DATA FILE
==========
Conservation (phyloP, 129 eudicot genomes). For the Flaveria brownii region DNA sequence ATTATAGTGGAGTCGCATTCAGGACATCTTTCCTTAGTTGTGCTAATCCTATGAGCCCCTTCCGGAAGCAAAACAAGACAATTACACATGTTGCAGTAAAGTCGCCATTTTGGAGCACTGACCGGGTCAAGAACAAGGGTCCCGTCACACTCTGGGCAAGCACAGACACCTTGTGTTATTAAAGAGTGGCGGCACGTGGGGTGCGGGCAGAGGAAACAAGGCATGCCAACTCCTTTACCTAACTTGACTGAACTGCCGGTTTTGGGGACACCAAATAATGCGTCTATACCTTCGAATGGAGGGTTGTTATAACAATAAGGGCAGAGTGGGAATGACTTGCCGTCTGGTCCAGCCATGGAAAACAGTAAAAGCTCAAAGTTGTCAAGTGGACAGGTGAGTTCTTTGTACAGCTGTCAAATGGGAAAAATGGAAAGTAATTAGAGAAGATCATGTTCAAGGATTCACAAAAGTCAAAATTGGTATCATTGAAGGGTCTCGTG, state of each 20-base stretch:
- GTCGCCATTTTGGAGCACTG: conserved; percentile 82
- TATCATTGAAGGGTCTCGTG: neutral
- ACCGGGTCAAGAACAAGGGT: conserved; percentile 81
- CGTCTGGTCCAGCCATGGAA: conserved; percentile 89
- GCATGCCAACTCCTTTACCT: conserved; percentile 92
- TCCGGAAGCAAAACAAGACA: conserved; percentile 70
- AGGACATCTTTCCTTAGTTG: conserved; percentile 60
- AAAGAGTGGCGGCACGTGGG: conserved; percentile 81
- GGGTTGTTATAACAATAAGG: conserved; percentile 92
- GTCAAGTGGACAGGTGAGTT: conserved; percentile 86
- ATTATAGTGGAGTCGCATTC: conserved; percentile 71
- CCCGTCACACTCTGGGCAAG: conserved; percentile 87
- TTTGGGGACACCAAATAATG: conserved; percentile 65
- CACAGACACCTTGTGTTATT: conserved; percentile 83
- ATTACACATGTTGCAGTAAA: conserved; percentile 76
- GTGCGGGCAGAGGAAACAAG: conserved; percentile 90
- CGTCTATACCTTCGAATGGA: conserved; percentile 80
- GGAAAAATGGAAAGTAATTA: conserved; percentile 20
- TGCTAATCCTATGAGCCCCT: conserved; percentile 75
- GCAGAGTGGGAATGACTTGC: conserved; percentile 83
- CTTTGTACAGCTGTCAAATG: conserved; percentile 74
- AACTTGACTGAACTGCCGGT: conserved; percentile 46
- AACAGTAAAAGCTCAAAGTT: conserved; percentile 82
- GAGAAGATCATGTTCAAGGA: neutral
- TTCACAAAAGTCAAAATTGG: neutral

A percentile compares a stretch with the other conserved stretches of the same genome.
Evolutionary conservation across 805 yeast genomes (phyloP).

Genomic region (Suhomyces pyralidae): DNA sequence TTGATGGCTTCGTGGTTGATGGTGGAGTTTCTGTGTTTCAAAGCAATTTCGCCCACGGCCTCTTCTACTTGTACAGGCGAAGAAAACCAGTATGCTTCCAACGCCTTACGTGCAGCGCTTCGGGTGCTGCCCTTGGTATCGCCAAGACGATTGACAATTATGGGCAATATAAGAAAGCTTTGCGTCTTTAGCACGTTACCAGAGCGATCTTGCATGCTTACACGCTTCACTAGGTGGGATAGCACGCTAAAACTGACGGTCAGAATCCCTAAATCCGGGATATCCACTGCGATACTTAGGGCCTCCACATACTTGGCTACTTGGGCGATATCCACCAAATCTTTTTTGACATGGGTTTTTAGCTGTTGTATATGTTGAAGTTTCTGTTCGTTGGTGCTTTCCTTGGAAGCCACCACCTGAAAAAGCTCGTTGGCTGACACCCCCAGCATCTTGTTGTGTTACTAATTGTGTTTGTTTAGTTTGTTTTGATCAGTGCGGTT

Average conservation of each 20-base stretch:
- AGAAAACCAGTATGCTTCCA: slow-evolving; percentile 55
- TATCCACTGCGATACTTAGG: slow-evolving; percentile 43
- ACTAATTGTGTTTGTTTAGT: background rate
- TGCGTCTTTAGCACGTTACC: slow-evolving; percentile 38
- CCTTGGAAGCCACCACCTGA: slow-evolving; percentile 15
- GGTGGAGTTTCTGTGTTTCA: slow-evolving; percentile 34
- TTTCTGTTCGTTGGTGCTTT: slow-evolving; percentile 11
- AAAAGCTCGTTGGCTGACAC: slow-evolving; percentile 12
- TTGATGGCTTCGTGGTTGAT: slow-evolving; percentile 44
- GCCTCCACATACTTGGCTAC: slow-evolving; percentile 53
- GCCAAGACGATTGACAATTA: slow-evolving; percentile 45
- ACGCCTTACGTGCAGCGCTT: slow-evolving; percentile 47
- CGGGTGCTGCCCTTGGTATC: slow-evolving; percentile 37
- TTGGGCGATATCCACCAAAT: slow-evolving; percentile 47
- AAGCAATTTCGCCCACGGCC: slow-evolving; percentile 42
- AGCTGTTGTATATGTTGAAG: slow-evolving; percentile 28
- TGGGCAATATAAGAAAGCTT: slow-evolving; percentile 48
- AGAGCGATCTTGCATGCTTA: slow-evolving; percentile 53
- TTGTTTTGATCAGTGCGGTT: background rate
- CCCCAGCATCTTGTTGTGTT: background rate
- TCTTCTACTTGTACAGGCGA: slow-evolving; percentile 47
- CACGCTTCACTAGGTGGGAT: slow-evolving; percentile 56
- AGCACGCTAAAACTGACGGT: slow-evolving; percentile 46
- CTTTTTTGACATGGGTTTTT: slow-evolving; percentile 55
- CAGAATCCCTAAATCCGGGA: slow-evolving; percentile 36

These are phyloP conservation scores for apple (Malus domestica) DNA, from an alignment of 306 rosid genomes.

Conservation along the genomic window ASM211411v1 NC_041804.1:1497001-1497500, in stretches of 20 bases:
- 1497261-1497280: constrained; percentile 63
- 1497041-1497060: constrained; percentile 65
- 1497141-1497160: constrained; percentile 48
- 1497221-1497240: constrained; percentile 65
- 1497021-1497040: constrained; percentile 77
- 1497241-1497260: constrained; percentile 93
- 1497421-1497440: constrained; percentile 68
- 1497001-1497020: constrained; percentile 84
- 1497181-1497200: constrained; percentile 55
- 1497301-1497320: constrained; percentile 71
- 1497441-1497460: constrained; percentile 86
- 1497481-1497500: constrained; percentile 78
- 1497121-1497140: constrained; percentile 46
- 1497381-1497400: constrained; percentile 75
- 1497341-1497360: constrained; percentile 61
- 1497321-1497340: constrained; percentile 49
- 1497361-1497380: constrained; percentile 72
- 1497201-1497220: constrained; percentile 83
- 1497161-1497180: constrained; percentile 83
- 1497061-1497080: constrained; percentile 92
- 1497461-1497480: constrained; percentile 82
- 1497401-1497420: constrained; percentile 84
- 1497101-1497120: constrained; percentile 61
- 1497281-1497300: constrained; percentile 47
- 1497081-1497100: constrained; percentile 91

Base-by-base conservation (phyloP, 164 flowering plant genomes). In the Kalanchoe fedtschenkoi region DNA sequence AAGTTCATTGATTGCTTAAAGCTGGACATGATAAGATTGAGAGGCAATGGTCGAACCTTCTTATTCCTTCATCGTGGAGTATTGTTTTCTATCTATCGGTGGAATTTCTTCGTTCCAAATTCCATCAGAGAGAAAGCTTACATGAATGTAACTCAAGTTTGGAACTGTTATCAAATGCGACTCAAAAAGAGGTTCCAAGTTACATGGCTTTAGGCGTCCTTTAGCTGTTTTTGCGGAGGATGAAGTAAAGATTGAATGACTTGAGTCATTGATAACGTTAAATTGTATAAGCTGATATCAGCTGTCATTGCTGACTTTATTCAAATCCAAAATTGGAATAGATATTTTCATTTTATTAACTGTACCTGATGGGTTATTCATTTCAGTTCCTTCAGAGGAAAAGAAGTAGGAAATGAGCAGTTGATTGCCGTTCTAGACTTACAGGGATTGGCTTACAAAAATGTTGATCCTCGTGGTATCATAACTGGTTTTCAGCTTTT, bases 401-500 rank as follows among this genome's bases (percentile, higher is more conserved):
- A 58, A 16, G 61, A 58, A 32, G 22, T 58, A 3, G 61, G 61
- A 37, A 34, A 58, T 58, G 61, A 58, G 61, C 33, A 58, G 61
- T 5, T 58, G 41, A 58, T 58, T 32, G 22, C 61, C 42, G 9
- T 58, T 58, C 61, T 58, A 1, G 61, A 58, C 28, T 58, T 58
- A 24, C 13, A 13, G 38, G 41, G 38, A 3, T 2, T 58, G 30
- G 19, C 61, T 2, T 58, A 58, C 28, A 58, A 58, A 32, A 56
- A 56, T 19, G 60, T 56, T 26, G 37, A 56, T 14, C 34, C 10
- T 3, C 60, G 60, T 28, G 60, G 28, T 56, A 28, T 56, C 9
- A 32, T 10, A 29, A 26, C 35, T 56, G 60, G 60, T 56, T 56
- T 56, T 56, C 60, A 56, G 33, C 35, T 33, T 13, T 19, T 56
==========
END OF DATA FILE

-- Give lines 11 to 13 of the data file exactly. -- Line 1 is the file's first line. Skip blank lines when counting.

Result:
- GTCAAGTGGACAGGTGAGTT: conserved; percentile 86
- ATTATAGTGGAGTCGCATTC: conserved; percentile 71
- CCCGTCACACTCTGGGCAAG: conserved; percentile 87